The September UK government borrowing figures came in a little above expectations, with an inevitable record for the month, but still suggested that the fiscal deficit was on track to undershoot somewhat the OBR’s most recent forecast in FY20/21 as a whole. In particular, public sector net borrowing (excluding public sector banks) came in at £36.1bn, up £28.4bn from a year earlier and the third-highest deficit for any month. Nevertheless, cumulative net borrowing in the first six months of FY20/21 still reached £208.5bn, almost £175bn more than in the same period last year. And public sector net debt (excluding public sector banks) rose by £259.2bn in the first six months of FY20/21 to £2.06trn, estimated at about 103.5% of GDP, the highest such ratio in 60 years.
Cumulative borrowing in the first six months of FY20/21, however, was some £54bn less than predicted by the OBR in its most recent projections published in June, which had predicted total borrowing of £372.1bn over FY20/21 as a whole. The lower-than-expected path of borrowing largely appears to reflect a higher profile for GDP than assumed by the OBR, supporting tax revenues. However, the revival in the pandemic is bound to have an impact going forward – and today see Boris Johnson announce new restrictions in Sheffield after yesterday’s confirmation of tighter rules for Greater Manchester. And additional fiscal support measures, including the new Job Support Scheme and extension of the VAT cut for the hospitality sector to end-March, which weren’t reflected in the original arithmetic, could well see the OBR’s forecast reached by the end of the fiscal year. Overall, however, with the new Job Support Scheme less generous than its predecessors, and discretionary spending – such as on the NHS – also set to be tighter, the overall fiscal stance looks set to be less than supportive than following the immediate shock from Covid-19.
Indeed, about two-thirds (£18.1bn) of the increase in borrowing in September from a year earlier was due to increased central government spending, not least reflecting the £5.9bn cost of the government’s original Job Retention Scheme and income support for the self-employed. Meanwhile, central government tax receipts were down £6.0bn from a year earlier reflecting steep falls in Value Added Tax (VAT), partly due to the temporary cut for the hospitality sector, as well as lower Business Rates and Corporation Tax receipts. Looking at the first six months of the fiscal year, the picture was broadly similar, with government receipts down 11.6%Y/Y but spending up 34.0%Y/Y.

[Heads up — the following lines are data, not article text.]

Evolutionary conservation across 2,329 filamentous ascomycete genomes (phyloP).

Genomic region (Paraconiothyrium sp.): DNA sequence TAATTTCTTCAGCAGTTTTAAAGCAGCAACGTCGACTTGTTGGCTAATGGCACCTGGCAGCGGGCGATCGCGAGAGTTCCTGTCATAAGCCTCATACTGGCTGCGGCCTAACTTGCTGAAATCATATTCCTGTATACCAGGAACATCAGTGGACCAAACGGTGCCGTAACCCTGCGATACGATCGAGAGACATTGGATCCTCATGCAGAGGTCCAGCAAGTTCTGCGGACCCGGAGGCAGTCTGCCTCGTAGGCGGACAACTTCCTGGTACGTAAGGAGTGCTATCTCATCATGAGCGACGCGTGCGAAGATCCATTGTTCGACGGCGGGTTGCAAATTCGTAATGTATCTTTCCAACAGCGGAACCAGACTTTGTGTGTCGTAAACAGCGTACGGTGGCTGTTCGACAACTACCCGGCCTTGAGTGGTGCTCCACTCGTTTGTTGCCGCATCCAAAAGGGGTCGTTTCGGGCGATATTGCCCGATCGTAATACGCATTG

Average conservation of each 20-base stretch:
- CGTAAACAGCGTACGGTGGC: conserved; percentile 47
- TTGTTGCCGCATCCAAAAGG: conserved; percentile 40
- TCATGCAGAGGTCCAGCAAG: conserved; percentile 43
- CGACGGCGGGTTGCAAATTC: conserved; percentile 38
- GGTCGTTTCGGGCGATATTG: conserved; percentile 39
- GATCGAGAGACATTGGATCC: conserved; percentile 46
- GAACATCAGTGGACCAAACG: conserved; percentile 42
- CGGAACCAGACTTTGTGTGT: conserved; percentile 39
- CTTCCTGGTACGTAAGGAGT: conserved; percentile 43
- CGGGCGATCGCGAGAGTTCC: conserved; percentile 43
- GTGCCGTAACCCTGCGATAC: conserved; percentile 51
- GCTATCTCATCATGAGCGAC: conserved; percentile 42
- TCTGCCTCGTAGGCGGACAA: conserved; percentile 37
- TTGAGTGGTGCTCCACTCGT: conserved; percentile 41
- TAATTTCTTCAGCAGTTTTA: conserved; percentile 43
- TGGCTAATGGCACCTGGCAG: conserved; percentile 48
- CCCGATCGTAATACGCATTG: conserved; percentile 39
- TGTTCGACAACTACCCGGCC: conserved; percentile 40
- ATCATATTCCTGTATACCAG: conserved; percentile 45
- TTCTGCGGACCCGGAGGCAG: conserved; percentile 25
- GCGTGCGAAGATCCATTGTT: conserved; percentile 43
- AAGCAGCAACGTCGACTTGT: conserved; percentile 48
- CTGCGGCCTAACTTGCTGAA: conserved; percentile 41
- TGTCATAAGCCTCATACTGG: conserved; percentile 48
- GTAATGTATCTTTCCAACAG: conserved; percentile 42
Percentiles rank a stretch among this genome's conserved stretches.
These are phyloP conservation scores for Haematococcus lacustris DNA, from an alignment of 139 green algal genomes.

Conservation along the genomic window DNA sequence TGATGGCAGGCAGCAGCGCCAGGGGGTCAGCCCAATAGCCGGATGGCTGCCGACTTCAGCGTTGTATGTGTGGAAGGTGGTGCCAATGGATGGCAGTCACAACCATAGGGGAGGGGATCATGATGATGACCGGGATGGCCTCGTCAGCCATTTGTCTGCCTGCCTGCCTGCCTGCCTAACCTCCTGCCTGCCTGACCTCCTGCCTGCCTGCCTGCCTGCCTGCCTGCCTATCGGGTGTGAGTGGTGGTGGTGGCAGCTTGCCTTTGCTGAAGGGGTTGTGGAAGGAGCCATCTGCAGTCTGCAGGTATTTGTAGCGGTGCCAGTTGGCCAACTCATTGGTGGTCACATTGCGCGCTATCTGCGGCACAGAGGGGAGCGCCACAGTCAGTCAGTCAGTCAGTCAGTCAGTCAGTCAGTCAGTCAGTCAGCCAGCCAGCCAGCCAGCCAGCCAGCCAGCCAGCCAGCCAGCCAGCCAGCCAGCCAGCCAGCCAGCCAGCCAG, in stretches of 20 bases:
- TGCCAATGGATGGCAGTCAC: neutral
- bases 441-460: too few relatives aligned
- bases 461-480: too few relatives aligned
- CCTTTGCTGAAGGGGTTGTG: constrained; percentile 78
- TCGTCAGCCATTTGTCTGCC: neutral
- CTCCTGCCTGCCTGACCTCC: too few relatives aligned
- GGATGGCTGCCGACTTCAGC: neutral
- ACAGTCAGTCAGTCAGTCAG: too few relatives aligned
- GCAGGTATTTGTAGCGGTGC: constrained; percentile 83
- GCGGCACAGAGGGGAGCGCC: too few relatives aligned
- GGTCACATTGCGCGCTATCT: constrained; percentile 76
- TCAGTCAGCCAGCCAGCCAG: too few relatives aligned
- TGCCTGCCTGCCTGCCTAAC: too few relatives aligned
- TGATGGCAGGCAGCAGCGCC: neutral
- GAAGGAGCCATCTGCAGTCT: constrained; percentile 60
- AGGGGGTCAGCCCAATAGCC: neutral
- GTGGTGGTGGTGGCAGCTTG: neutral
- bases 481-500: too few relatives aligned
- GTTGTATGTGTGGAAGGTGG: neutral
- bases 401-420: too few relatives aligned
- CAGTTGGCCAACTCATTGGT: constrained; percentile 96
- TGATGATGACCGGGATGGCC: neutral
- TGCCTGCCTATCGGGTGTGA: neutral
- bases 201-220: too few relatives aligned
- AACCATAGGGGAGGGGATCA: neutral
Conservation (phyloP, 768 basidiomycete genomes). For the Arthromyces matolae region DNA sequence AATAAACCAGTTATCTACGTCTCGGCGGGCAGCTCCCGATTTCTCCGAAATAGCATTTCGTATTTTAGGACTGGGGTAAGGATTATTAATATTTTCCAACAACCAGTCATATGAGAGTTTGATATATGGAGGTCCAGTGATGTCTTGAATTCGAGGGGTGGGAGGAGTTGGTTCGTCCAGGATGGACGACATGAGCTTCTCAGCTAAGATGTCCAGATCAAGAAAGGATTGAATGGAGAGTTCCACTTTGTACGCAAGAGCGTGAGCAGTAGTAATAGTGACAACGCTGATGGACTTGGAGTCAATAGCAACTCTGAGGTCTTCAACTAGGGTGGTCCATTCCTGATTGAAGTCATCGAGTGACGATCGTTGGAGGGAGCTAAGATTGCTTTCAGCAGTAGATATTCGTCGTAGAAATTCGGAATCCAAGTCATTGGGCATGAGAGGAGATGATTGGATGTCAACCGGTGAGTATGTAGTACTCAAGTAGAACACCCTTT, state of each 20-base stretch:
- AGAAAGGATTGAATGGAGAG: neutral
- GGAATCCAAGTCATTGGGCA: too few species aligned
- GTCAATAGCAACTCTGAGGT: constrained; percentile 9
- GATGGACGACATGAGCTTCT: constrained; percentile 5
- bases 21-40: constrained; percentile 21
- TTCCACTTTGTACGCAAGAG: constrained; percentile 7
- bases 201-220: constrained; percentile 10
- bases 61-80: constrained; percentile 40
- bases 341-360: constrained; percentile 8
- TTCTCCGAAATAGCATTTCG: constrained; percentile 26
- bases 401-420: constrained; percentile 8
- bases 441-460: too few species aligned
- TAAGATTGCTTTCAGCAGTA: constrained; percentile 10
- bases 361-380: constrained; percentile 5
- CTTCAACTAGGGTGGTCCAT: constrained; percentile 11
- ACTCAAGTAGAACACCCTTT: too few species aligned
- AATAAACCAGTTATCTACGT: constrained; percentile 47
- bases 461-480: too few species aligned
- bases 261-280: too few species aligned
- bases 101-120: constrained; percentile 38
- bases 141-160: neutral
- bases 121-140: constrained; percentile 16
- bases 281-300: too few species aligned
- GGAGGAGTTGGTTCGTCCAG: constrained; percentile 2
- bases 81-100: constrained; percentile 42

Given the major ongoing shock to the public finances from Covid-19, the government pulled its plans for tax changes in a Budget announcement this autumn. And the FT has reported that it could also now drop plans for its comprehensive spending review to set new departmental spending plans for the coming three years. However, once the pandemic is out of the way, public expenditure seems bound to be tight, while tax increases will be firmly on the table, as the government will seek to regain control of borrowing.
Australian retail sales estimated to have declined 1.5%M/M in September
Today the ABS released its preliminary estimate of retail sales for September using data provided by businesses that make up about 80% of total turnover. Those data indicated that spending declined 1.5%M/M, following on from the 4.0%M/M decline that occurred in August. But whereas the decline in August was impacted by a more than 12%M/M slump in spending in the state of Victoria – reflecting the imposition of lockdown restrictions – the decline this month was broad-based, with spending down in every state and territory aside from the Northern Territory (and spending was down only slightly in Victoria). So the drop this month appears to reflect a correction from the earlier post-lockdown bounce, with national sales still up 5.2%Y/Y. And if the decline is confirmed when the final report is released next week, this means that retail spending increased a whopping 6.8%Q/Q in Q3, more than reversing the 2.3%Q/Q contraction in Q2. Of course, to a large extent this reflects the diversion of consumer spending towards goods and away from the services that sit outside the retail sector.
Fed’s Beige Book due to be released in the US
US politics aside, it should be a relatively quiet day for US economic news, with the Fed’s Beige Book set to provide an update on economic activity over the past month.